Romanus IV

Form an Ivory at Paris

Romanus IV and Eudocia Makrembolitissa

Romanos IV Diogenes or Romanus IV Diogenes (Greek: Ρωμανός Δ΄ Διογένης, Rōmanos IV Diogenēs), Byzantine emperor from 1068 to 1071.


Romanos Diogenes was the son of Constantine Diogenes and a member of a distinguished Cappadocian family. He had risen to distinction in the army, until he was convicted of conspiracy to seize the throne from the sons of Constantine X Doukas in 1067. While waiting for his execution he was summoned into the presence of the empress regent, Eudokia Makrembolitissa, whom he so fascinated that she granted him a free pardon and married him on January 1, 1068.

With this Romanos IV Diogenes became the senior emperor alongside Michael VII, Konstantios Doukas, and Andronikos Doukas. After his coronation he carried on three successful campaigns against the Seljuk Turks, whom he drove beyond the Euphrates in 1068–1069. In 1071 Romanos IV prepared a large-scale expedition against the Seljuk stronghold of Manzikert. Although his forces were numerous, they were not equally well-trained and contained various mercenary units.

After initial successes in his campaign, Romanos IV fought in the Battle of Manzikert on August 26, 1071. He became isolated from the bulk of his army, which turned to flight, believing that the emperor had been killed. The disorderly withdrawal of the Byzantine army allowed the Seljuk Sultan Alp Arslan to capture Romanos IV and inflict a disastrous defeat on his forces.

Romanos IV was treated with respect by his captor, who released him in exchange for a treaty and the promise of a hefty ransom.

Gibbon in "Decline and Fall of the Roman Empire" recorded that Alp Arslan and Romanos IV Diogenes had a most interesting conversation. According to Gibbon, when the Sultan asked the Emperor what he should do with him, the Emperor replied "if you are cruel, you will take my life; if you listen to pride, you will drag me at your chariot wheels; if you consult your interest, you will accept a ransom and restore me to my country." When the Sultan asked the Emperor what treatment he could have expected had he been the one vanguished, the Emperor's fierce nature made him reply ""Had I vanguished, I would have inflicted on thy body many a stripe." Gibbon records the Sultan then lecturing the Emperor on Christian forgiveness, and then nobly declared he would not follow an example, the Emperor's, which he abhored. He then forgave the Emperor, gave him generous terms, loaded him with presents, and set him free.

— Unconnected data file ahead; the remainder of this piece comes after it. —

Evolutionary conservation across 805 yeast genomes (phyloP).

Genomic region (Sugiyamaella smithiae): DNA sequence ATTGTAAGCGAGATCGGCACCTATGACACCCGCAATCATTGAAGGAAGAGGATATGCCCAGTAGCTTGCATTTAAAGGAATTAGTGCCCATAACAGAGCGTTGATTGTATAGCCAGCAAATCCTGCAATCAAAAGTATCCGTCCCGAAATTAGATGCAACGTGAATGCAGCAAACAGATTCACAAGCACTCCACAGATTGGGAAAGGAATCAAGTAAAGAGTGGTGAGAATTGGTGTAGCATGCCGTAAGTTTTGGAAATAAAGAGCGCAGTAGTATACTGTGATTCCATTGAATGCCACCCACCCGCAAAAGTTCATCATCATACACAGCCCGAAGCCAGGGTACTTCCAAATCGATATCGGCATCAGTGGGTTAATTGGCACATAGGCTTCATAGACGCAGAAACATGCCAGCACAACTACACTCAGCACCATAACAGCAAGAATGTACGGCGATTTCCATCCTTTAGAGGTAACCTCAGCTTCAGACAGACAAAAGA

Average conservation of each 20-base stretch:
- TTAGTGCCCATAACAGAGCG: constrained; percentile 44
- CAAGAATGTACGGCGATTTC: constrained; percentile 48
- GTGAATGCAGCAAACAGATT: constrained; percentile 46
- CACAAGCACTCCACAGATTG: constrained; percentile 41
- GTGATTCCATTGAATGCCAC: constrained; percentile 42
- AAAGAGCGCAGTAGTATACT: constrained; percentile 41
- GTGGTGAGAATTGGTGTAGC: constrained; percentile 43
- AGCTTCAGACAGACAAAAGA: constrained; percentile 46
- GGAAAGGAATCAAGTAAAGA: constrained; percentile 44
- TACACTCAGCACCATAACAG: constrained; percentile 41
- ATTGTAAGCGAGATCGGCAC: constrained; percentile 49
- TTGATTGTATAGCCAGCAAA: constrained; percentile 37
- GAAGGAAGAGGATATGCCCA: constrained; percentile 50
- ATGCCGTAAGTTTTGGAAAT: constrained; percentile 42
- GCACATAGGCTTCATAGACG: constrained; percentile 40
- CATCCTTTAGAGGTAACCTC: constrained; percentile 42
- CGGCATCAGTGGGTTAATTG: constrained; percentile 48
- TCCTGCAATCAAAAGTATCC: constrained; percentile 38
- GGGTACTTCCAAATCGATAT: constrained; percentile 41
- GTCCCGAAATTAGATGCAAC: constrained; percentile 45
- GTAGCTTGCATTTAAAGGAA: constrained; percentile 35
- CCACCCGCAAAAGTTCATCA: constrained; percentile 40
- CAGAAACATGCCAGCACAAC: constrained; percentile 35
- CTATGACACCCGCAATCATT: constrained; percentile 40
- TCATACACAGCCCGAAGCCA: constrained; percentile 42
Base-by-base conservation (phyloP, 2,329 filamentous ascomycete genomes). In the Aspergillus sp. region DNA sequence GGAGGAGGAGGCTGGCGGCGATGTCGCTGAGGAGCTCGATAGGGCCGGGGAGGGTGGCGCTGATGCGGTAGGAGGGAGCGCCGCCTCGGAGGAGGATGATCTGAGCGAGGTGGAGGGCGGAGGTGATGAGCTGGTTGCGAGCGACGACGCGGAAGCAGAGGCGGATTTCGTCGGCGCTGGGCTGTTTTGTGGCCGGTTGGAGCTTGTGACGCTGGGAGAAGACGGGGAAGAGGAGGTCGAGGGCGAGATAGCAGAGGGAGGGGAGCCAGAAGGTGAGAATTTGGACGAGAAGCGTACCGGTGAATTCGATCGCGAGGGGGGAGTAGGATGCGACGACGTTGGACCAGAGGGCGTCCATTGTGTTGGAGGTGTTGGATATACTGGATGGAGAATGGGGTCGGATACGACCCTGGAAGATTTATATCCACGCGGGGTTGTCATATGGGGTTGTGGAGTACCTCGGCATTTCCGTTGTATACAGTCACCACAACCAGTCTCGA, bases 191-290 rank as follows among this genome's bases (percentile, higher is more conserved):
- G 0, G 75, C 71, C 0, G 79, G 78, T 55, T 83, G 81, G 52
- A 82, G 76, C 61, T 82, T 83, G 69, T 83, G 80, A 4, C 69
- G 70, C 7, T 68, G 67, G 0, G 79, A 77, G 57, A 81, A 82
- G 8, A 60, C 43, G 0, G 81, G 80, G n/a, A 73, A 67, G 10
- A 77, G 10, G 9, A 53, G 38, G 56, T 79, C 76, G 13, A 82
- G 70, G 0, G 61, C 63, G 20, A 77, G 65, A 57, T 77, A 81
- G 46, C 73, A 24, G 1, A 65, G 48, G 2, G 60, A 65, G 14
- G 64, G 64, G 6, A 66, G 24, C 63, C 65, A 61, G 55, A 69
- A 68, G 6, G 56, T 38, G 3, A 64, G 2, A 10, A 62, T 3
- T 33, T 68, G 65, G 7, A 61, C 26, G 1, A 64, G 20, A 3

In the meantime the opposition against Romanos IV decided to exploit the situation. The Caesar John Doukas and Michael Psellos relegated Eudokia to a monastery and easily prevailed upon Michael VII to declare Romanos IV deposed. Before Romanos could gather support, he was attacked and defeated by Constantine and Andronikos Doukas, the sons of the Caesar John Doukas. Besieged by Andronikos Doukas in a fortress in Cilicia, Romanos surrendered after a promising to resign his claims to the throne and enter a monastery. While being brought back to Constantinople, Romanos was nevertheless blinded (June 29, 1072) and was sent into exile to the island of Prote. His blinding was carried out so brutally that he soon died because of the injury and subsequent infection.

It was during his reign that the forces of Robert Guiscard captured Bari in 1071, and the Byzantine Empire lost its last holdings in Italy. Unable to stem this process, Romanos IV had turned his attention to affairs in the east.

Romanus IV and Alp Arslan. AlBNF Richelieu French Manuscript 226 Bocaccio, De casibus (translation Laurent de Premierfait), France, Paris, XV century

Romanus IV [Source]


By his first wife, a daughter of Alusian of Bulgaria, Romanos IV Diogenes had at least one son:

Constantine Diogenes, who died before 1068

By his second wife, the Empress Eudokia Makrembolitissa, he had:

Nikephoros Diogenes

Leo Diogenes


  • (primary source) Michael Psellus, Chronographia.
  • The Oxford Dictionary of Byzantium, Oxford University Press, 1991.
  • John Julius Norwich, Byzantium: The Apogee (Vol. II).

Byzantine Emperor
Preceded by: Michael VII
Succeeded by: Michael VII

This article incorporates text from the 1911 Encyclopædia Britannica, which is in the public domain.

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